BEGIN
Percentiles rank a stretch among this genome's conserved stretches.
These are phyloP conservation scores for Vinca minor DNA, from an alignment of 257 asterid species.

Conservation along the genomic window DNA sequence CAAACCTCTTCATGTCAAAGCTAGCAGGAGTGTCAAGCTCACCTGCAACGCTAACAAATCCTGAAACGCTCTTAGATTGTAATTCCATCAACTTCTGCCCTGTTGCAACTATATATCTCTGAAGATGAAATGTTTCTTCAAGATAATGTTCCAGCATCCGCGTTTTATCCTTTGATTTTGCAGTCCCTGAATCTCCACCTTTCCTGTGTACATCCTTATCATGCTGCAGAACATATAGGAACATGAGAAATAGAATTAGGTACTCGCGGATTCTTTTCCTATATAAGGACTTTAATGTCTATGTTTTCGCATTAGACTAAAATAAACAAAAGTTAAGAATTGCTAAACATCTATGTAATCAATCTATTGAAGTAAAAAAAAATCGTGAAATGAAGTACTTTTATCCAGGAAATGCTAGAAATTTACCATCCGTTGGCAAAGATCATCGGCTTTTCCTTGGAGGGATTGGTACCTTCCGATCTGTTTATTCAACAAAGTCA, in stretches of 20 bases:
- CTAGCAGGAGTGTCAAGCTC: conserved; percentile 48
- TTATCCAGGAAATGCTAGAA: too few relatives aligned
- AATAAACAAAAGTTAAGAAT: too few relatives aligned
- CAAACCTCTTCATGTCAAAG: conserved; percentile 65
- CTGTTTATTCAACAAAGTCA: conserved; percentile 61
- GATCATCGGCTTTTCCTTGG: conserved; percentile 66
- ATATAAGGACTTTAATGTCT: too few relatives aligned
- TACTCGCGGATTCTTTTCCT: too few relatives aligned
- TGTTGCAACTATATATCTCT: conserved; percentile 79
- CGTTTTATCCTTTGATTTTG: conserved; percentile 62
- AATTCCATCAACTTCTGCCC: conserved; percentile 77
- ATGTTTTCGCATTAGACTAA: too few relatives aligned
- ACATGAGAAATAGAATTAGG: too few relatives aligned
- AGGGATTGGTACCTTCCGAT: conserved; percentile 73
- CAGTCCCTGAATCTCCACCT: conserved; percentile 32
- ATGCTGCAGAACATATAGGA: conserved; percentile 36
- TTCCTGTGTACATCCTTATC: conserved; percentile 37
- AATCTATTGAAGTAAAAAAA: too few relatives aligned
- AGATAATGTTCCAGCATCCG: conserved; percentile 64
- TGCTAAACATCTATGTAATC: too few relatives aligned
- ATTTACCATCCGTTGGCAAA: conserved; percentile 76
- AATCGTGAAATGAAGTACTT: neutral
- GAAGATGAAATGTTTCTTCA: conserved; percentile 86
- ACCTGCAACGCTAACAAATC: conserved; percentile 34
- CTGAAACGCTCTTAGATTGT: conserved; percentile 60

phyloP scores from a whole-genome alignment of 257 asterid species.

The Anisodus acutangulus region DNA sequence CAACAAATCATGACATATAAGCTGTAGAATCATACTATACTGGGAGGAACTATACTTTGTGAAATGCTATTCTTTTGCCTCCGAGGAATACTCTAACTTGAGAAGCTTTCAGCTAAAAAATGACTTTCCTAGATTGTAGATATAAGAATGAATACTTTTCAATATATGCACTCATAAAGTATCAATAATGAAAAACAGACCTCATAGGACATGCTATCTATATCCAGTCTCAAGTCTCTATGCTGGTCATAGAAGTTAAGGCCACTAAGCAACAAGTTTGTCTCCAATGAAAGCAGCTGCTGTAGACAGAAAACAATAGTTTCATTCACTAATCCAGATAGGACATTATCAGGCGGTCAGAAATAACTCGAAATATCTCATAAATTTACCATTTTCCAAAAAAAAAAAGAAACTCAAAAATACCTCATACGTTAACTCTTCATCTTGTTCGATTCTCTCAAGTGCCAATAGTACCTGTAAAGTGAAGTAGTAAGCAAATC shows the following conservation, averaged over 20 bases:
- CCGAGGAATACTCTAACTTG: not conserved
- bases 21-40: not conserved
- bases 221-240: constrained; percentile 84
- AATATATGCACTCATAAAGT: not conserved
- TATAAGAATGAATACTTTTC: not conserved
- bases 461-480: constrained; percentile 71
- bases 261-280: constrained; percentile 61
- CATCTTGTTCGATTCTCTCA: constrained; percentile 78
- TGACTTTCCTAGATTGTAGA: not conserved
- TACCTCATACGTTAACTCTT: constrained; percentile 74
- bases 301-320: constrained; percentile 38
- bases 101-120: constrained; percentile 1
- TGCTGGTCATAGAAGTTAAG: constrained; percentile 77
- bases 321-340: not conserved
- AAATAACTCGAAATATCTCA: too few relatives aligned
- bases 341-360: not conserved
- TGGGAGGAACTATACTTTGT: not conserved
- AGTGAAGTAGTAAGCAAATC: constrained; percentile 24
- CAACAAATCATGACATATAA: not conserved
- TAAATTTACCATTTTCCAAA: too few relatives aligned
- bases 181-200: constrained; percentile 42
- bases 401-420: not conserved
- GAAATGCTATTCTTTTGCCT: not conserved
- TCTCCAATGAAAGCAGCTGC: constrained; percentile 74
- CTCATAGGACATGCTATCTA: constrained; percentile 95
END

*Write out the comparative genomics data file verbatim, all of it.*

Percentiles rank a stretch among this genome's conserved stretches.
These are phyloP conservation scores for Vinca minor DNA, from an alignment of 257 asterid species.

Conservation along the genomic window DNA sequence CAAACCTCTTCATGTCAAAGCTAGCAGGAGTGTCAAGCTCACCTGCAACGCTAACAAATCCTGAAACGCTCTTAGATTGTAATTCCATCAACTTCTGCCCTGTTGCAACTATATATCTCTGAAGATGAAATGTTTCTTCAAGATAATGTTCCAGCATCCGCGTTTTATCCTTTGATTTTGCAGTCCCTGAATCTCCACCTTTCCTGTGTACATCCTTATCATGCTGCAGAACATATAGGAACATGAGAAATAGAATTAGGTACTCGCGGATTCTTTTCCTATATAAGGACTTTAATGTCTATGTTTTCGCATTAGACTAAAATAAACAAAAGTTAAGAATTGCTAAACATCTATGTAATCAATCTATTGAAGTAAAAAAAAATCGTGAAATGAAGTACTTTTATCCAGGAAATGCTAGAAATTTACCATCCGTTGGCAAAGATCATCGGCTTTTCCTTGGAGGGATTGGTACCTTCCGATCTGTTTATTCAACAAAGTCA, in stretches of 20 bases:
- CTAGCAGGAGTGTCAAGCTC: conserved; percentile 48
- TTATCCAGGAAATGCTAGAA: too few relatives aligned
- AATAAACAAAAGTTAAGAAT: too few relatives aligned
- CAAACCTCTTCATGTCAAAG: conserved; percentile 65
- CTGTTTATTCAACAAAGTCA: conserved; percentile 61
- GATCATCGGCTTTTCCTTGG: conserved; percentile 66
- ATATAAGGACTTTAATGTCT: too few relatives aligned
- TACTCGCGGATTCTTTTCCT: too few relatives aligned
- TGTTGCAACTATATATCTCT: conserved; percentile 79
- CGTTTTATCCTTTGATTTTG: conserved; percentile 62
- AATTCCATCAACTTCTGCCC: conserved; percentile 77
- ATGTTTTCGCATTAGACTAA: too few relatives aligned
- ACATGAGAAATAGAATTAGG: too few relatives aligned
- AGGGATTGGTACCTTCCGAT: conserved; percentile 73
- CAGTCCCTGAATCTCCACCT: conserved; percentile 32
- ATGCTGCAGAACATATAGGA: conserved; percentile 36
- TTCCTGTGTACATCCTTATC: conserved; percentile 37
- AATCTATTGAAGTAAAAAAA: too few relatives aligned
- AGATAATGTTCCAGCATCCG: conserved; percentile 64
- TGCTAAACATCTATGTAATC: too few relatives aligned
- ATTTACCATCCGTTGGCAAA: conserved; percentile 76
- AATCGTGAAATGAAGTACTT: neutral
- GAAGATGAAATGTTTCTTCA: conserved; percentile 86
- ACCTGCAACGCTAACAAATC: conserved; percentile 34
- CTGAAACGCTCTTAGATTGT: conserved; percentile 60

phyloP scores from a whole-genome alignment of 257 asterid species.

The Anisodus acutangulus region DNA sequence CAACAAATCATGACATATAAGCTGTAGAATCATACTATACTGGGAGGAACTATACTTTGTGAAATGCTATTCTTTTGCCTCCGAGGAATACTCTAACTTGAGAAGCTTTCAGCTAAAAAATGACTTTCCTAGATTGTAGATATAAGAATGAATACTTTTCAATATATGCACTCATAAAGTATCAATAATGAAAAACAGACCTCATAGGACATGCTATCTATATCCAGTCTCAAGTCTCTATGCTGGTCATAGAAGTTAAGGCCACTAAGCAACAAGTTTGTCTCCAATGAAAGCAGCTGCTGTAGACAGAAAACAATAGTTTCATTCACTAATCCAGATAGGACATTATCAGGCGGTCAGAAATAACTCGAAATATCTCATAAATTTACCATTTTCCAAAAAAAAAAAGAAACTCAAAAATACCTCATACGTTAACTCTTCATCTTGTTCGATTCTCTCAAGTGCCAATAGTACCTGTAAAGTGAAGTAGTAAGCAAATC shows the following conservation, averaged over 20 bases:
- CCGAGGAATACTCTAACTTG: not conserved
- bases 21-40: not conserved
- bases 221-240: constrained; percentile 84
- AATATATGCACTCATAAAGT: not conserved
- TATAAGAATGAATACTTTTC: not conserved
- bases 461-480: constrained; percentile 71
- bases 261-280: constrained; percentile 61
- CATCTTGTTCGATTCTCTCA: constrained; percentile 78
- TGACTTTCCTAGATTGTAGA: not conserved
- TACCTCATACGTTAACTCTT: constrained; percentile 74
- bases 301-320: constrained; percentile 38
- bases 101-120: constrained; percentile 1
- TGCTGGTCATAGAAGTTAAG: constrained; percentile 77
- bases 321-340: not conserved
- AAATAACTCGAAATATCTCA: too few relatives aligned
- bases 341-360: not conserved
- TGGGAGGAACTATACTTTGT: not conserved
- AGTGAAGTAGTAAGCAAATC: constrained; percentile 24
- CAACAAATCATGACATATAA: not conserved
- TAAATTTACCATTTTCCAAA: too few relatives aligned
- bases 181-200: constrained; percentile 42
- bases 401-420: not conserved
- GAAATGCTATTCTTTTGCCT: not conserved
- TCTCCAATGAAAGCAGCTGC: constrained; percentile 74
- CTCATAGGACATGCTATCTA: constrained; percentile 95